Living in a place with lots of winter, like Vermont, among many, I’ve learned different ways to measure both time and temperature. For example, we all know that if you still have 1/2 your woodpile on Groundhog Day, you should make it through the rest of the winter. Although we did not have a January thaw this year, typically we do and, crazy as it is, when the temperature hits 45-50F for that day or two, we are all running around in t-shirts smiling like crazy.
This week the sun comes back through our kitchen window in the mornings where it will continue to shine until late next Fall. In many ways this one measure time seems infinitely more useful than looking at the clock or the calendar. While our February often brings our coldest temperatures, it also usually bring more sun and the sun is noticeably higher in the sky. Even thought our solar hot water heater made 120F water yesterday, it is clear we’ll need all the sun we can get! Here is the forecast (in F):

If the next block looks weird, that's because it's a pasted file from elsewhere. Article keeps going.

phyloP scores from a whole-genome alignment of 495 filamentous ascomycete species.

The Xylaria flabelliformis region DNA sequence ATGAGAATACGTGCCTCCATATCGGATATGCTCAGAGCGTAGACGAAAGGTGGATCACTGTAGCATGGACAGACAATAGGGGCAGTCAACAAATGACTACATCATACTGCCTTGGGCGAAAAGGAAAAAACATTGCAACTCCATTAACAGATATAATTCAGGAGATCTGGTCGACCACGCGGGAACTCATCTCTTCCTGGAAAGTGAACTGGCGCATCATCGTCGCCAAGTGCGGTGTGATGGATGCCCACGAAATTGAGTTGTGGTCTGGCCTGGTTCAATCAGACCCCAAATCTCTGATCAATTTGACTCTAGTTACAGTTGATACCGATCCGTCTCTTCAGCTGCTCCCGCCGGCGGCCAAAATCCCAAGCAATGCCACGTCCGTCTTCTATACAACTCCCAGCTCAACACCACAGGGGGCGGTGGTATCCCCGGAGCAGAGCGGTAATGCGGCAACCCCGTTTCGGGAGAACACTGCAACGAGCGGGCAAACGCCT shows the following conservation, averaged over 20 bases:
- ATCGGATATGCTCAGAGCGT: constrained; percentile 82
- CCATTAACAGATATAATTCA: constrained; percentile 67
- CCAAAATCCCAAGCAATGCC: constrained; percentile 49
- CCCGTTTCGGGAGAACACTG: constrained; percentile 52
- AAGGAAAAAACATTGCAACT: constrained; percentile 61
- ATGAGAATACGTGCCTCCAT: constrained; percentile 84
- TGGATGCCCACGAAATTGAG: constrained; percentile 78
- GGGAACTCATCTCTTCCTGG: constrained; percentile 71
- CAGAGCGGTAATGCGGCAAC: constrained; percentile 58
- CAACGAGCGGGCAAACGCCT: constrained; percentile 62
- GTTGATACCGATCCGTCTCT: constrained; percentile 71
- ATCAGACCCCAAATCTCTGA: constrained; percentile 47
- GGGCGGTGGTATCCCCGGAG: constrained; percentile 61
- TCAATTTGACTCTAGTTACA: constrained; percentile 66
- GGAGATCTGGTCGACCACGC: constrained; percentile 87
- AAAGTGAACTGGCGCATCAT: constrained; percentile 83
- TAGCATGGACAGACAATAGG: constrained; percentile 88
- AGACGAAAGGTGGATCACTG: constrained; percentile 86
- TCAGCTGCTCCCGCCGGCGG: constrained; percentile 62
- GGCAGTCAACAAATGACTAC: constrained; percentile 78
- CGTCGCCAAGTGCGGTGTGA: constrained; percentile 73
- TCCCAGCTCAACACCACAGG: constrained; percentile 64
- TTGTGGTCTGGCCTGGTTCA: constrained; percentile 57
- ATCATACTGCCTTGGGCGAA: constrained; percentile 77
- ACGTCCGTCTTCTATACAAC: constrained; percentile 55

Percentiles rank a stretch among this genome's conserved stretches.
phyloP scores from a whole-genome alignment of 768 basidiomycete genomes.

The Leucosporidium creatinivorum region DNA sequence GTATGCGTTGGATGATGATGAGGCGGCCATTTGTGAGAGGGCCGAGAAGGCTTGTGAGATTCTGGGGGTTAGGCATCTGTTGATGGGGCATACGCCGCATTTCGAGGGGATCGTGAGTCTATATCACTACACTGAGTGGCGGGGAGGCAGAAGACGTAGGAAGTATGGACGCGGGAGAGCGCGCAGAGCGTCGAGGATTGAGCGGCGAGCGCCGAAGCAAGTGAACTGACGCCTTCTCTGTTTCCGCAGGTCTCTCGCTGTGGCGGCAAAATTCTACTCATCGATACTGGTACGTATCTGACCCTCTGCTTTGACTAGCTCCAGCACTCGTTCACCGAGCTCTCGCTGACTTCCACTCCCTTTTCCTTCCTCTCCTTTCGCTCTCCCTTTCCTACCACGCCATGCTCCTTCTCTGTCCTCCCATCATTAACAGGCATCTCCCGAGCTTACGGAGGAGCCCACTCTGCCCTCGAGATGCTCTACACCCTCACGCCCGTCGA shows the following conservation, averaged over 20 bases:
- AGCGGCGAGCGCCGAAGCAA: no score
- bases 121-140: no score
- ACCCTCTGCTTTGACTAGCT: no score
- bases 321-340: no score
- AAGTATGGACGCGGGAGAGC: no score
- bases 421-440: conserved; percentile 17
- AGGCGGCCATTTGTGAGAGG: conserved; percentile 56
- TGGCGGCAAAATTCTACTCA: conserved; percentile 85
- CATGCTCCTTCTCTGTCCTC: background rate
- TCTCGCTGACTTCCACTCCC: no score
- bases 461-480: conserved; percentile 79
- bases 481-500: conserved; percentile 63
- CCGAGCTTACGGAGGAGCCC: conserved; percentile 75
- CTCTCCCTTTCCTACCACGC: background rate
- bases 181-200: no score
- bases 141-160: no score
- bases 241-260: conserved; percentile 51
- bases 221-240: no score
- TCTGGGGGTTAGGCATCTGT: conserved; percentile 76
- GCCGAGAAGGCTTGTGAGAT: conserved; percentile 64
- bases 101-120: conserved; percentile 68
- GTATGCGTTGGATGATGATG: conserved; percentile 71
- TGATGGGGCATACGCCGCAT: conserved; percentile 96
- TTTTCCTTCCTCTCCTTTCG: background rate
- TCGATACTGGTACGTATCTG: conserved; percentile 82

Since the beginning of the New Year, we’ve had only four days above 32F (0C) and seventeen below 0F (-18C). The last time the air temperature reached freezing was January 19th helping make this the second coldest January on record—just one more way climate change is expressing itself.
“How can you live like that?” I’m often asked. Unlike many, we have a warm house and warm clothes and food, and all that makes it possible to actually enjoy the amazing things that can be seen in this kind of weather.